Transcribed from A Standard History of Kansas and Kansans, written and compiled by William E. Connelley, Secretary of the Kansas State Historical Society, Topeka. Chicago: Lewis Publishing Company, copyright 1918
JOHN A. POTTORF. When a man reaches the seventy-fourth milestone of his life's journey it may be taken for granted that he has had a wealth of experience which, if properly written out, would fill a volume. In the case of John A. Pottorf, who has already passed his seventy-fourth birthday, long life means more than length of years. He was not born with a silver spoon in his mouth and even when he came to Kansas a little over thirty years ago he had to begin as a farm renter. The overcoming of obstacles to success has been a vital part of his experience. The honors due him are not solely on account of his success as a farmer, but also because of his service in the Union army during the Civil war and the influence he has radiated from his character and the worthy children who have grown up under his roof.
He was born November 25, 1842, in Pike County, Illinois. His parents, Andrew and Lavina (Umbaugh) Pottorf, were both natives of Carroll County, Ohio, where their respective families were among the pioneers. In ancestry both father and mother were of the so-called Pennsylvania Dutch. Grandfather Pottorf was a native of Pennsylvania. In 1841, soon after their marriage, Andrew Pottorf and wife removed to Pike County, Illinois, and there, when their first son and child was born, they gave him the name John A. Three other children were born, but all were daughters. John A. was eight years of age when his mother died, and his father then returned with the motherless children to Ohio and placed them in the homes of relatives.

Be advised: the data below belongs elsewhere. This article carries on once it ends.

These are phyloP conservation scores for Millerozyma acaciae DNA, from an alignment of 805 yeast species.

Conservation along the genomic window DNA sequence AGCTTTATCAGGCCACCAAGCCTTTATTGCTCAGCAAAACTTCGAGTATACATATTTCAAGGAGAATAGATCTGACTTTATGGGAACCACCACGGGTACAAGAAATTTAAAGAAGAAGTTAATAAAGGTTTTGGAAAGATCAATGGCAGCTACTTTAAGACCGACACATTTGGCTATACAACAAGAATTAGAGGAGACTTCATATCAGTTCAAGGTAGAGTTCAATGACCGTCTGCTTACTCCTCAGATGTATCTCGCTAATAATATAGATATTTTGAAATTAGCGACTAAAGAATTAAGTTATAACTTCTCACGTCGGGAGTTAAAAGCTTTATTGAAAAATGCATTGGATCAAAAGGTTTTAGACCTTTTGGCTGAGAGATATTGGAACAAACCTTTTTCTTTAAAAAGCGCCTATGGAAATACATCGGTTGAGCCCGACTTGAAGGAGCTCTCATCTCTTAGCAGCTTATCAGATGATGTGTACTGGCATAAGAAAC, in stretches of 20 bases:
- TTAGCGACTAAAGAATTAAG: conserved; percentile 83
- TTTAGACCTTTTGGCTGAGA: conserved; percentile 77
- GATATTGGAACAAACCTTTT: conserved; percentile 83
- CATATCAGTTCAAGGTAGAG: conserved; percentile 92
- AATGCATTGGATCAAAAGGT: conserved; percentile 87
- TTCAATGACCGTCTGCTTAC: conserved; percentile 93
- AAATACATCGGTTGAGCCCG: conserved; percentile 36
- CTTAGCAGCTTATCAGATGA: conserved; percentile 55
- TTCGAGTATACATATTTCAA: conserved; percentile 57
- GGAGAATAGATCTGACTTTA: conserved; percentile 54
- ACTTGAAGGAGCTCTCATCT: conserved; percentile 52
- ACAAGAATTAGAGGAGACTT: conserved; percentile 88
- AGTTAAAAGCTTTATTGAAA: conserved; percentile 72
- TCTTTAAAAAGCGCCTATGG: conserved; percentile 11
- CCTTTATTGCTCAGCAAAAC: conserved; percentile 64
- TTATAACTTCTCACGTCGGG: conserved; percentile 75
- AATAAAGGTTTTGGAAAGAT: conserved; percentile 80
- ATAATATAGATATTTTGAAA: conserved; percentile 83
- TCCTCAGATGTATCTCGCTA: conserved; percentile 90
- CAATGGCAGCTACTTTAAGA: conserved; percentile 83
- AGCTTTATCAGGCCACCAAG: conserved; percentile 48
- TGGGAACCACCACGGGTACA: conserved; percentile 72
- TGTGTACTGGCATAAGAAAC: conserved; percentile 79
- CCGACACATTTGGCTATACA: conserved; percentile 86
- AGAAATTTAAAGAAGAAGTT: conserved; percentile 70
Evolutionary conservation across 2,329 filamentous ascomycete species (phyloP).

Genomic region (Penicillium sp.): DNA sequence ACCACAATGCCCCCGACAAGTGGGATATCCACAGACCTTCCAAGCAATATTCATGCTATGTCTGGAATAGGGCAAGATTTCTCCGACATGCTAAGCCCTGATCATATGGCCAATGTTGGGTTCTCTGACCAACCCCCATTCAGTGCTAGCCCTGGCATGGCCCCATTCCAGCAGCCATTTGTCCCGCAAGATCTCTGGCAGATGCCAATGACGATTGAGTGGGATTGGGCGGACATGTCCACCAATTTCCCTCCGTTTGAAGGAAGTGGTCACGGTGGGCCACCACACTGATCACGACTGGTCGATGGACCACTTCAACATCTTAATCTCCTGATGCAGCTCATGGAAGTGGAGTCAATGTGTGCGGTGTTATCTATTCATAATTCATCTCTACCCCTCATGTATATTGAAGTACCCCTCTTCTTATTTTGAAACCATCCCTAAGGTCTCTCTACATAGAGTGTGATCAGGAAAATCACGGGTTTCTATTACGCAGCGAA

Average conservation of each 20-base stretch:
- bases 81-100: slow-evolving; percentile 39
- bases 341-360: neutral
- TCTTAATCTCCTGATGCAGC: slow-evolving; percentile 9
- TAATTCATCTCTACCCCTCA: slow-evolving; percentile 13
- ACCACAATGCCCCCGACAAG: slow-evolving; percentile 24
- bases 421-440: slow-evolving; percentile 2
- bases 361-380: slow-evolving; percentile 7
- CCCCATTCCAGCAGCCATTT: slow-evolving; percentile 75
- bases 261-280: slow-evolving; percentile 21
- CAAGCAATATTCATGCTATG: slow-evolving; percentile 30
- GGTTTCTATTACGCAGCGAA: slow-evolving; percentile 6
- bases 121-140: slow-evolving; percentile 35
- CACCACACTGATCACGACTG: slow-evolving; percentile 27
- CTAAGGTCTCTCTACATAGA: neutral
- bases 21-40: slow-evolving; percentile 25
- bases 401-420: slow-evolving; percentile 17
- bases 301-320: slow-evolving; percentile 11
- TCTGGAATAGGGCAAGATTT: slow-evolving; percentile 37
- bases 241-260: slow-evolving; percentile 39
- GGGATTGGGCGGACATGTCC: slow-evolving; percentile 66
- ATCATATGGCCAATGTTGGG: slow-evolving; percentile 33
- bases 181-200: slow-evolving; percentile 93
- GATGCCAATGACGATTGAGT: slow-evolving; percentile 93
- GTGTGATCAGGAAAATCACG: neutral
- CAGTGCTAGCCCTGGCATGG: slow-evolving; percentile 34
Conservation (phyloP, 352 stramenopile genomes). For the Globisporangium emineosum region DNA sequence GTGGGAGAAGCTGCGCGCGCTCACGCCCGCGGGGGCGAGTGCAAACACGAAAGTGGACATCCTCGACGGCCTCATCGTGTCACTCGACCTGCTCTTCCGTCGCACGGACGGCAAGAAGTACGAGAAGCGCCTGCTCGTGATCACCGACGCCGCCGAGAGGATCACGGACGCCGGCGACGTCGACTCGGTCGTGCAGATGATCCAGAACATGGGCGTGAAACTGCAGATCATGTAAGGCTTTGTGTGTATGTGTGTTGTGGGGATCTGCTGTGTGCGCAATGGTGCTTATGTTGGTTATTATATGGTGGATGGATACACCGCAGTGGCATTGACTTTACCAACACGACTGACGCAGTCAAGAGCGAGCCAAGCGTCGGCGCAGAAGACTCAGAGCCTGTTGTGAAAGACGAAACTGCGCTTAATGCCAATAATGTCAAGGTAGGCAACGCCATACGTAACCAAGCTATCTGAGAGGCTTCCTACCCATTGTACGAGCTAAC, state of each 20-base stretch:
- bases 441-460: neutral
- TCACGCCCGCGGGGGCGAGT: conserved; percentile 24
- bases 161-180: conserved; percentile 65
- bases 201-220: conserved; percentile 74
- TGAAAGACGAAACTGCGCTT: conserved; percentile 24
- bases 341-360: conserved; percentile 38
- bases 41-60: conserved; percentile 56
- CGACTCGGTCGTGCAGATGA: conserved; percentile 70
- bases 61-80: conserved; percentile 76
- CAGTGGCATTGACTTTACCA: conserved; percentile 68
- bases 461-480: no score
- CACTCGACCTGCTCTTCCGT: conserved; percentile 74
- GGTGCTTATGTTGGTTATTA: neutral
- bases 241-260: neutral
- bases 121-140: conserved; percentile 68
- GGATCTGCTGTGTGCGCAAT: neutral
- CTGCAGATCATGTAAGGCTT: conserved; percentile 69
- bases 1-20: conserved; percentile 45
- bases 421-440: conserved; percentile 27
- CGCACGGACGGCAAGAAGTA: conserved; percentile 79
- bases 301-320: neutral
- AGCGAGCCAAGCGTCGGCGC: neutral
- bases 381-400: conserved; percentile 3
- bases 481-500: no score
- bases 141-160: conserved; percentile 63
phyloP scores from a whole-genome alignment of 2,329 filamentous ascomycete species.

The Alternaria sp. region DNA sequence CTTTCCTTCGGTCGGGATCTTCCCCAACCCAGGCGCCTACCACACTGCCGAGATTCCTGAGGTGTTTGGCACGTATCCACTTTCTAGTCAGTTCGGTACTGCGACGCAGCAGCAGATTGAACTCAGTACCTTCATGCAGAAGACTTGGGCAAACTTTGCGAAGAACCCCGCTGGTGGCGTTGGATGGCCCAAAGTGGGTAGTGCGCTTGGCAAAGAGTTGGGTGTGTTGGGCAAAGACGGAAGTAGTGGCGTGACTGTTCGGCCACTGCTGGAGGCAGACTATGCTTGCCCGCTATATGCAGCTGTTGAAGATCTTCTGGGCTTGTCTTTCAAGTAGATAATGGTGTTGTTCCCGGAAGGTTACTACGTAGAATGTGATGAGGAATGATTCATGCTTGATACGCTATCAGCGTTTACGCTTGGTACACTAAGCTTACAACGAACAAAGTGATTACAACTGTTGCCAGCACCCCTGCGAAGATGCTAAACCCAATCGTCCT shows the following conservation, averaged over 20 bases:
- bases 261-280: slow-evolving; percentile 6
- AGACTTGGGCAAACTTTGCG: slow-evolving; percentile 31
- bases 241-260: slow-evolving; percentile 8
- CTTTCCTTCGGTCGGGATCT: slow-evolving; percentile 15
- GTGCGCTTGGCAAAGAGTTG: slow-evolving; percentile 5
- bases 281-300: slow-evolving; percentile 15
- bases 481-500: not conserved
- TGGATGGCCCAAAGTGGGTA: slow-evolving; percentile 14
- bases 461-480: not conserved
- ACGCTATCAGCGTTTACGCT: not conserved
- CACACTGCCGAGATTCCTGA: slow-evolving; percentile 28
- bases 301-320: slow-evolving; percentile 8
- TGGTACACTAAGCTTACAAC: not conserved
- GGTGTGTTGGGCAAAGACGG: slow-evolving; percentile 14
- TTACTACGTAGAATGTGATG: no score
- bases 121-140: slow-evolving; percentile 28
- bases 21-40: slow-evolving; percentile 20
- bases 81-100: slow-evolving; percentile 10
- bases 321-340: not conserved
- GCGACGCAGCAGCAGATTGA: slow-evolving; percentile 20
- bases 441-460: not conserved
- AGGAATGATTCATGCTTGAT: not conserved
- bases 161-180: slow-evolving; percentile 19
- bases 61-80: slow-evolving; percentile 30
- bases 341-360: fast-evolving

John A. Pottorf grew up in the home of his father's brother, whose wife was his mother's sisterin other words, each of these worthy people was related to him in the degree of uncle or aunt. His uncle being a farmer, Mr. Pottorf grew up amid the scenes of an Ohio farm. He acquired valuable lessons of industry and perseverance, and those have stood him in good stead in his later career. He also had the advantages of the common schools.
Reaching the age of eighteen he went out to his old birthplace in Illinois. He was there when the war broke out, and on September 1, 1862, he enlisted as a private in Company E of the Seventy-eighth Illinois Infantry. He was in service nearly three years, and was granted an honorable discharge as corporal on June 7, 1865. As a soldier he followed the fortunes of his regiment, and was never wounded severely and spent less than two weeks in hospital because of illness. Many of the great battles concerning which every American schoolboy is familiar formed part of the military experience of Mr. Pottorf. He fought at Chickamauga, and then was in the many days of continuous fighting up to Atlanta and after that in the march of Sherman's troops to the sea. He was in the last battle of the war, at Bentonville, South Carolina. Following that he participated in the grand review at Washington. Early in its organization Mr. Pottorf became a member of the Grand Army of the Republic, and through that organization has kept in touch with his old army comrades.